I just received a letter from another Polyglot that I had come into contact by a fantastic language learning site out there – how-to-learn-any-language.com . After asking his permission, I’ve pasted the letter and my response here in the hope that it might be of assistance to other frustrated language lovers.
| Dear Stuart, I take the liberty of dropping you a line for a piece of advice as a younger fellow-polyglot. What I really find terrific about your professional profile, besides your impressive linguistic achievements, is your ability to connect with people and situations, to be the right man in the right place, and basically to make a living out of a passion we all share. I lack this spontaneous talent, so I thought that perhaps you’d spare me a couple of tips to get me started in some way.
I love languages more than anything else, and I feel that they love me back, so to speak. I have been working on and off as a freelance translator for publishing houses, but I’m currently facing unexpected challenges, and I would like to find new ways to draw on my gift to fight back. Pursuing my career in humanities as a university researcher in Europe is getting harder and harder every day due to a severe lack of funding, no matter how qualified you are. I feel I’m wasting my time and my skills queuing in front of doors that won’t open, and if by chance I could manage to merge my passion for languages with a real job with real wages I wouldn’t even think twice…
Can you give me a general idea how you started out, what kind of business needs you were the answer for, what kind of service a language expert may offer, and drop me a hint? University life kind of atrophied my practical 6th sense, but I’m sick of this game and I’m ready to get back on the track.
You can’t imagine what a difference a few expedient suggestions could make…
I thank you heartily in advance!
Keep up the good work,
| Hi Francesco, Thank you for your email. I’ve mentioned a few times through various interviews or clips that my grandfather used to teach me that if you do something you love doing, people will pay you good money to do it. … Well.. that’s kinda true, but there’s a catch! You have to do it in a way that it brings value to other people.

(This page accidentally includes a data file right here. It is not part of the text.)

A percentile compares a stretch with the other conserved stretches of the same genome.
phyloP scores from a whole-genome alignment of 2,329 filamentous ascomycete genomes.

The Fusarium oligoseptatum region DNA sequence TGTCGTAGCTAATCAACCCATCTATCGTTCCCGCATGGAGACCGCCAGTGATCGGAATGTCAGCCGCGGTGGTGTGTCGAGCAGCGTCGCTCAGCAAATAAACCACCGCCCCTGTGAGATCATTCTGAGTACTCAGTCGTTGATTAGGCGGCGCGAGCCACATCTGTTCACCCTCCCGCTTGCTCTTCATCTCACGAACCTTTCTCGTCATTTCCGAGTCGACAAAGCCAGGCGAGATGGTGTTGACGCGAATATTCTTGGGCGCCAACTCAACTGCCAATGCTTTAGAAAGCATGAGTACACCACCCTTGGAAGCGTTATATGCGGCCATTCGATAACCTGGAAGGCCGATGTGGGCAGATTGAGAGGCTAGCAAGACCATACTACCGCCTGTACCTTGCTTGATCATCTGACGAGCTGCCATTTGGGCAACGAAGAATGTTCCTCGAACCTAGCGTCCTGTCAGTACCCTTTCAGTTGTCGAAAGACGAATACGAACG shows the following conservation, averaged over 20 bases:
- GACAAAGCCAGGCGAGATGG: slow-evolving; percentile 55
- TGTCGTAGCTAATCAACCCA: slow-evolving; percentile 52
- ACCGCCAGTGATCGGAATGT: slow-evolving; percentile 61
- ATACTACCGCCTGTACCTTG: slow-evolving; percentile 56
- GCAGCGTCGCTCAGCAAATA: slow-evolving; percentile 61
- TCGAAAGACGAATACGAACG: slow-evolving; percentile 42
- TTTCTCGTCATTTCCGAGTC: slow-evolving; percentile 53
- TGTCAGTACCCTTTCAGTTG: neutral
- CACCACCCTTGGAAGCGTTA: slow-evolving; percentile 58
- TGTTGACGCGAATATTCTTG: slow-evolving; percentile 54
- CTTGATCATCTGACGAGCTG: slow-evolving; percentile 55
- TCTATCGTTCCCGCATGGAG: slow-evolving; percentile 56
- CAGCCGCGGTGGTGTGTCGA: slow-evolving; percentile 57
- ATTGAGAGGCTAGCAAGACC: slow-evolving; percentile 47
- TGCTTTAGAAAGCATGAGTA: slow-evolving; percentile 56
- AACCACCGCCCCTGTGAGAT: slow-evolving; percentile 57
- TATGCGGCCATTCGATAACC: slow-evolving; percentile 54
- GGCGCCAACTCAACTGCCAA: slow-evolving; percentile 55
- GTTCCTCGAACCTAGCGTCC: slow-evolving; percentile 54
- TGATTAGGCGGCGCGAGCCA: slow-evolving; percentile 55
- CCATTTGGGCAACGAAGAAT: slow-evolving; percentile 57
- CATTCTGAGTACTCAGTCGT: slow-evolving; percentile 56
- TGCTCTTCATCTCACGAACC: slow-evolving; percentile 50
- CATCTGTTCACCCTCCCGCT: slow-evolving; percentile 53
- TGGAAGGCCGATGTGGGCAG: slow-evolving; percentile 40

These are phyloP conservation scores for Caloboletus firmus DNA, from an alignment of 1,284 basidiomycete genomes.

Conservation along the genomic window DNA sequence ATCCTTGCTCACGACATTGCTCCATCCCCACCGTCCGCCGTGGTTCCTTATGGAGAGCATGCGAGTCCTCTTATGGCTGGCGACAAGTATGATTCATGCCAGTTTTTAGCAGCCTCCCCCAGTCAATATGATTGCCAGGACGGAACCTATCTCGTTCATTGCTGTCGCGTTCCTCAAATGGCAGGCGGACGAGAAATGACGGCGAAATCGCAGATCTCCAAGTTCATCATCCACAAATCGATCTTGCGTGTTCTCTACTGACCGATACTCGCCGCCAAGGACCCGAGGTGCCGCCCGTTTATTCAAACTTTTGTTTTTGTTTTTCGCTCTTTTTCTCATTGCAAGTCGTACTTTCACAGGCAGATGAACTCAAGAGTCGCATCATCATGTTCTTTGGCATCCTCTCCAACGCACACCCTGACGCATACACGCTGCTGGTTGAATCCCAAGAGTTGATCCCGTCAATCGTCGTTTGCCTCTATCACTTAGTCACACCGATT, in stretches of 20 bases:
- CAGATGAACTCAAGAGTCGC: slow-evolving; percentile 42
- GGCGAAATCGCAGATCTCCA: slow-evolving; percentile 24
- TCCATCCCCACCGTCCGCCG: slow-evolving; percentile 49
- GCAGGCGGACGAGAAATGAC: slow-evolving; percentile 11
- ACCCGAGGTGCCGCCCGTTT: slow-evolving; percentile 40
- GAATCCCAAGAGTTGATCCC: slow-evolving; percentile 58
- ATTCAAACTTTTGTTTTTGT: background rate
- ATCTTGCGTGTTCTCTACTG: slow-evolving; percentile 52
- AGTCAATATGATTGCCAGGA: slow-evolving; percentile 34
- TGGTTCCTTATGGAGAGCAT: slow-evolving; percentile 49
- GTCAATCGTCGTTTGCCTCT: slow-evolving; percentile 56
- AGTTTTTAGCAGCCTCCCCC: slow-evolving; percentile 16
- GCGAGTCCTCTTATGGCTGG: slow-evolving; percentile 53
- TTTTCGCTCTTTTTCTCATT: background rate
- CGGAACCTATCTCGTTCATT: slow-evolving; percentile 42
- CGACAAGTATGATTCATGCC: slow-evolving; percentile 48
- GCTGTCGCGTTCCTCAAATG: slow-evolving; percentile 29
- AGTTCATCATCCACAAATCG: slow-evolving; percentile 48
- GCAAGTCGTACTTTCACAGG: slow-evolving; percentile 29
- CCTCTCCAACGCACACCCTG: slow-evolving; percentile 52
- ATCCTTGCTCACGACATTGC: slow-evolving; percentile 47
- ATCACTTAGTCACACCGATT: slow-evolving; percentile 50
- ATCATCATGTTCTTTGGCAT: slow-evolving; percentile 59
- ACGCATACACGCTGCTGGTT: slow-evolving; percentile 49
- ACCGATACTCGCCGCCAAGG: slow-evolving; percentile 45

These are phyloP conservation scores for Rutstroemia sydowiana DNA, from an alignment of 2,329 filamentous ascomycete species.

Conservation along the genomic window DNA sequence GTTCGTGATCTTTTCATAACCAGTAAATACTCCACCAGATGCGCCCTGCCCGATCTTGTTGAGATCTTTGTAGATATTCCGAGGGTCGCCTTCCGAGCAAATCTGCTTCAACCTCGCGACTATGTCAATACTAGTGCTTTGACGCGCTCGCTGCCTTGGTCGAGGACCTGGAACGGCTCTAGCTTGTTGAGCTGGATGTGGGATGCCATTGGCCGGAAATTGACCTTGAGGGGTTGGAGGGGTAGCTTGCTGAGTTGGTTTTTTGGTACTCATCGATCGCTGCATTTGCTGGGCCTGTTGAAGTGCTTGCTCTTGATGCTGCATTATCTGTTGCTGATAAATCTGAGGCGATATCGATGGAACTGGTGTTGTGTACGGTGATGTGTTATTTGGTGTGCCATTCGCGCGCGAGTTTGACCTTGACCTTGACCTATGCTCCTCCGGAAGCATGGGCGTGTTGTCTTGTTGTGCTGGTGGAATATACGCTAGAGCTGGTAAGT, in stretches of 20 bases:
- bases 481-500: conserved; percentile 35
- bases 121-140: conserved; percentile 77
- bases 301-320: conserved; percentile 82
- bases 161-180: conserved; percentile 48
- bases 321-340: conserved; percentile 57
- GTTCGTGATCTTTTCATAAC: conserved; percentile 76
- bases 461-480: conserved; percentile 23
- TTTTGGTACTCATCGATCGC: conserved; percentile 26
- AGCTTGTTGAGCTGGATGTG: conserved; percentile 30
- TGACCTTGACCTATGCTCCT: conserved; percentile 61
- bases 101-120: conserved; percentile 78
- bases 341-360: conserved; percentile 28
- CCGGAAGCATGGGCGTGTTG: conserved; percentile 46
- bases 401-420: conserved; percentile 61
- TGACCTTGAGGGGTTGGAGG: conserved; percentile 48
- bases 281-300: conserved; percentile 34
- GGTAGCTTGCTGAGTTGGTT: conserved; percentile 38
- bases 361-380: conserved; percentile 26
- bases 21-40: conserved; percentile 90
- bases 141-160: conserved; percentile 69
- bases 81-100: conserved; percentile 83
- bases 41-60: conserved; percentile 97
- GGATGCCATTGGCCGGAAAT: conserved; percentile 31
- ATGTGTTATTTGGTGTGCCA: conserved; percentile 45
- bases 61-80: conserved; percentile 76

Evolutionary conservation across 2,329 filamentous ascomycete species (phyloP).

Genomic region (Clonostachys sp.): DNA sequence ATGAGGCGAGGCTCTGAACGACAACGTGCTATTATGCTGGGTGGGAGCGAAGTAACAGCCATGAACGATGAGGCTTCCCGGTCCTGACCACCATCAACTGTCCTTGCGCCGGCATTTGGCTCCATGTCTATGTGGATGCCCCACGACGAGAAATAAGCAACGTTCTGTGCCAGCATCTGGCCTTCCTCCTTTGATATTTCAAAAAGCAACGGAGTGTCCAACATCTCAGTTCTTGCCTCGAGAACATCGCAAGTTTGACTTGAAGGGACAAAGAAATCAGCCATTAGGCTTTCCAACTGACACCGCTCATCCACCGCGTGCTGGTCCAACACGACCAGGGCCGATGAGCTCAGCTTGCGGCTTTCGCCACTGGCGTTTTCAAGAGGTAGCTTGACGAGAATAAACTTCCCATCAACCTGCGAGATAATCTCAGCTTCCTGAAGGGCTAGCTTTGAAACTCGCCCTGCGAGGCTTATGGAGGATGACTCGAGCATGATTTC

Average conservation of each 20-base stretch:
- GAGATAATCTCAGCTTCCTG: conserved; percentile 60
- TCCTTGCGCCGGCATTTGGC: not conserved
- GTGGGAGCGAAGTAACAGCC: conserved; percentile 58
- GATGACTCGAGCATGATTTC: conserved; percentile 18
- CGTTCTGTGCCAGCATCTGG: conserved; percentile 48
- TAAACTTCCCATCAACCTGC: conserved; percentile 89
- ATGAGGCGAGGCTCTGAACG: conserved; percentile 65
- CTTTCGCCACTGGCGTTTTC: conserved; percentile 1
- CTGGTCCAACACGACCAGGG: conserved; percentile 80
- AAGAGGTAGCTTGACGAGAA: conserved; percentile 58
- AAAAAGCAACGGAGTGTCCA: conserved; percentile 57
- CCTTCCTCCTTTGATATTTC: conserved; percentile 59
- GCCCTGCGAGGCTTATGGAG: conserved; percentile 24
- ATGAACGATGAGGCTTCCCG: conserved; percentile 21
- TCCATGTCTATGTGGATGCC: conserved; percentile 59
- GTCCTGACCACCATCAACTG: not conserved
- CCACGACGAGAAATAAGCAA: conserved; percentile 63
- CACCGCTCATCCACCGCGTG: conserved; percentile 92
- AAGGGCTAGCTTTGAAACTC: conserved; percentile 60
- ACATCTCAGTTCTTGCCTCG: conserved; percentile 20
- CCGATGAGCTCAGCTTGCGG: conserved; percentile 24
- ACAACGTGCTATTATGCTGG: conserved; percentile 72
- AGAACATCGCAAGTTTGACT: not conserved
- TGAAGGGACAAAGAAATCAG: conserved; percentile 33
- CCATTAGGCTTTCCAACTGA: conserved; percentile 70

No matter what way you cut it, there are very real limitations to the extent that your average polyglot can go. If they’re not working as a teacher, translator, interpreter, most are gobbled up as spooks, never to see the light of day on the corporate side of the rainbow.
There IS money however in finding ways for companies human resources to work more effectively for them, or in improving the relationship that they have with their customers, or in giving them market insights that they or their normal marketing teams might be overlooking. This is where language, the ability to communicate with people – from grass roots levels to CEO / Presidential comes in.
Don’t sell yourself as a ‘language expert’. That means nothing to the corporate world. They would much rather hire a ‘cross-regional corporate communications agent’, or a ‘Business Development Specialist’ that can go in on the ground and find out what’s really going on ‘on the ground’ and translate it into a workable solution that can be quantified. Quantifying a financial value for the work you do is very important.
My advice to you would be to find out what business networks are running in your area – Chambers of Commerce, Rotary, HR Associations etc. Try and start building a network of decision makers – CEO / Director level and listen to the issues that they’re facing. As they’re speaking, try and figure out whether you have anything that could be of value to them. Go home and sit and work out how you could ‘package’ your skill-set and your network of people in a way that could help them.
It might be working with the management team in helping them understand the cultures of the people they’re working with, or it might be to get on the ground and build communication networks or just understanding of how to get the most out of working with the ‘foreign’ management.
If you’re in a market where this isn’t relevant, maybe you might think of moving somewhere where your value is appreciated more.
It comes down to one thing – you need to bring a Return On Investment to any relationship you have – whether it be with family, friends, students or clients. I’ve found that if I can do this by digging into my own experience, networks, knowledge or skills and sharing it when appropriate, it is very Karmic. Eventually it comes back to benefit me in one shape or other.